Computer Shelves (RF EMI/EMC issue)

Robert G. Brown rgb at
Tue Feb 20 11:30:27 PST 2001

On Tue, 20 Feb 2001, Jim Lux wrote:

> I doubt that metal shelving would have any beneficial EM properties, and, in
> fact, might actually make things worse by being a capacitively coupled
> radiator.  Trust in your FCC Class B cases...
> Actually, does anyone have any evidence of Electromagnetic Compatibility
> problems in a cluster?  Lots and lots of computers, all with switching power
> supplies, running off fairly long extension cords all strewn about (neatly,
> of course), and the conditions are certainly ripe for EMC/EMI problems.
> Fortunately, the computers themselves are probably fairly immune, but what
> about other devices (i.e. does your cell phone still work standing next to
> your cluster?).

Back in oh, 1983 or 1984 my 4.77 MHz IBM PC would radiate like all hell
on FM 100 or thereabouts.  I could even hear it "work" in the static.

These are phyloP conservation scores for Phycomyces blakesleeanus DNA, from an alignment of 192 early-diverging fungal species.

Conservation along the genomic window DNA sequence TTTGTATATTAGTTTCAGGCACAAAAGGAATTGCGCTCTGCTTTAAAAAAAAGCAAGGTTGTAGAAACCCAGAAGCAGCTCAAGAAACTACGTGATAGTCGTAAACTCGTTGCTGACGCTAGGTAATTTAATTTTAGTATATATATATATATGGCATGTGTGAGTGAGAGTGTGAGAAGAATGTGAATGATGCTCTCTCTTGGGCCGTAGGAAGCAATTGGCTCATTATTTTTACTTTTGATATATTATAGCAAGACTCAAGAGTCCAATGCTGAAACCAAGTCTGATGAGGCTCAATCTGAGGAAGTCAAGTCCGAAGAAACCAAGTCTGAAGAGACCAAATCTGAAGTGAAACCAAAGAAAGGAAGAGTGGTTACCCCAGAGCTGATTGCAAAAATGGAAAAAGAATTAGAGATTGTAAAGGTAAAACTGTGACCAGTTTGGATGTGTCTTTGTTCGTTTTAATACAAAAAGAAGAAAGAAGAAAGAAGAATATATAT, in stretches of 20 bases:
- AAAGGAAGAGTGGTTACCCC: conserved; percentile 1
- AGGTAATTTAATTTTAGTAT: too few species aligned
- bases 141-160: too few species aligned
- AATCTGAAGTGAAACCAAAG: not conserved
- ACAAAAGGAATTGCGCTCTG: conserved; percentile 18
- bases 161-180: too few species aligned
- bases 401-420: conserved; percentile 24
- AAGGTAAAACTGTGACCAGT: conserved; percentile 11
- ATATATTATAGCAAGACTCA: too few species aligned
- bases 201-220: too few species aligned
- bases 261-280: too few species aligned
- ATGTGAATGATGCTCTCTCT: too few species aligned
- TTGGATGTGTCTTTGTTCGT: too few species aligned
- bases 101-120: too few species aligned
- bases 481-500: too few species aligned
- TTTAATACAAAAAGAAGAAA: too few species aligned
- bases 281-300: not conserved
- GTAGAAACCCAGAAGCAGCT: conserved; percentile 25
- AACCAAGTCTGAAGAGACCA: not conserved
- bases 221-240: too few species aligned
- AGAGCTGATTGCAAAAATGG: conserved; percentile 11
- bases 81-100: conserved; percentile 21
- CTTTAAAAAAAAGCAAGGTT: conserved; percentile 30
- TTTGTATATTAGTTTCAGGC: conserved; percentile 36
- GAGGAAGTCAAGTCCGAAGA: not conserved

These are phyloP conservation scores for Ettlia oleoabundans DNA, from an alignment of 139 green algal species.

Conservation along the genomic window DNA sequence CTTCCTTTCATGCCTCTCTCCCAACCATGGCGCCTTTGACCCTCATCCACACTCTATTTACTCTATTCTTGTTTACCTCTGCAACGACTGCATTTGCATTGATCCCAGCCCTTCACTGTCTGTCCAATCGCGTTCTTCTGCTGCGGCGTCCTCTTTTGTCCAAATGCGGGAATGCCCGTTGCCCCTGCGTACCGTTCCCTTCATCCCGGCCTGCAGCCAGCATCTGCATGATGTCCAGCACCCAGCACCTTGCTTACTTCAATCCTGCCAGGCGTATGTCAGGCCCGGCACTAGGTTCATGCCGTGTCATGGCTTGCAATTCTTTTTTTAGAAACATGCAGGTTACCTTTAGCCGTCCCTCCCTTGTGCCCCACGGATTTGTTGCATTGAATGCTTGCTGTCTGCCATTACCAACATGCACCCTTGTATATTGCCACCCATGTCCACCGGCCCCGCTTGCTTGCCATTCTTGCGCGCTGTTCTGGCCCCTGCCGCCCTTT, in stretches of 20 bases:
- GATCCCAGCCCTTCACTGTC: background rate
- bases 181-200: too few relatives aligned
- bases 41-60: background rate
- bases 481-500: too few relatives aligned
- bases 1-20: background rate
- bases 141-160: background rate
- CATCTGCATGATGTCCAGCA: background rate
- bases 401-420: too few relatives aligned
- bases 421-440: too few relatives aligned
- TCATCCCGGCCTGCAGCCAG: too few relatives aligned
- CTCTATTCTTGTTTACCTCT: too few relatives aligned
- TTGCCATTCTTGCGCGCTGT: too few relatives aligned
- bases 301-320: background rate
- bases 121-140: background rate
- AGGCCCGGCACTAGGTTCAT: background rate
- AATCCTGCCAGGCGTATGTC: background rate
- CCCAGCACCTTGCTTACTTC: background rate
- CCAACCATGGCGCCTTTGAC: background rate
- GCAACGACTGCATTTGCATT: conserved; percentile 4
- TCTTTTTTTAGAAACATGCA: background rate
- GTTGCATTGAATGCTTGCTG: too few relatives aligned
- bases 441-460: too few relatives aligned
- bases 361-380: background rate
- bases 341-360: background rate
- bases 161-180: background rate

I'm sure that any good phreaker could have told you character by
character what I was typing from fifty feet away.  Messed up my ability
to listen to music and work.

Shortly thereafter, those Class B cases started to be required and
motherboard designs improved (probably fewer sharp turns and more
attention paid to conductive path shapes and lengths) -- haven't heard a
peep for well more than a decade out of anything except the sound card
of the system itself, which DOES sometimes register a bit of system
state-dependent noice.  Given that this is an amplifier with all sorts
of resonant loops sitting INSIDE the box I'd have to say this is pretty
darn good.

I honestly don't think that metal shelves or the lack thereof make any
real difference to cluster stability or performance these days.


Robert G. Brown	             
Duke University Dept. of Physics, Box 90305
Durham, N.C. 27708-0305
Phone: 1-919-660-2567  Fax: 919-660-2525     email:rgb at

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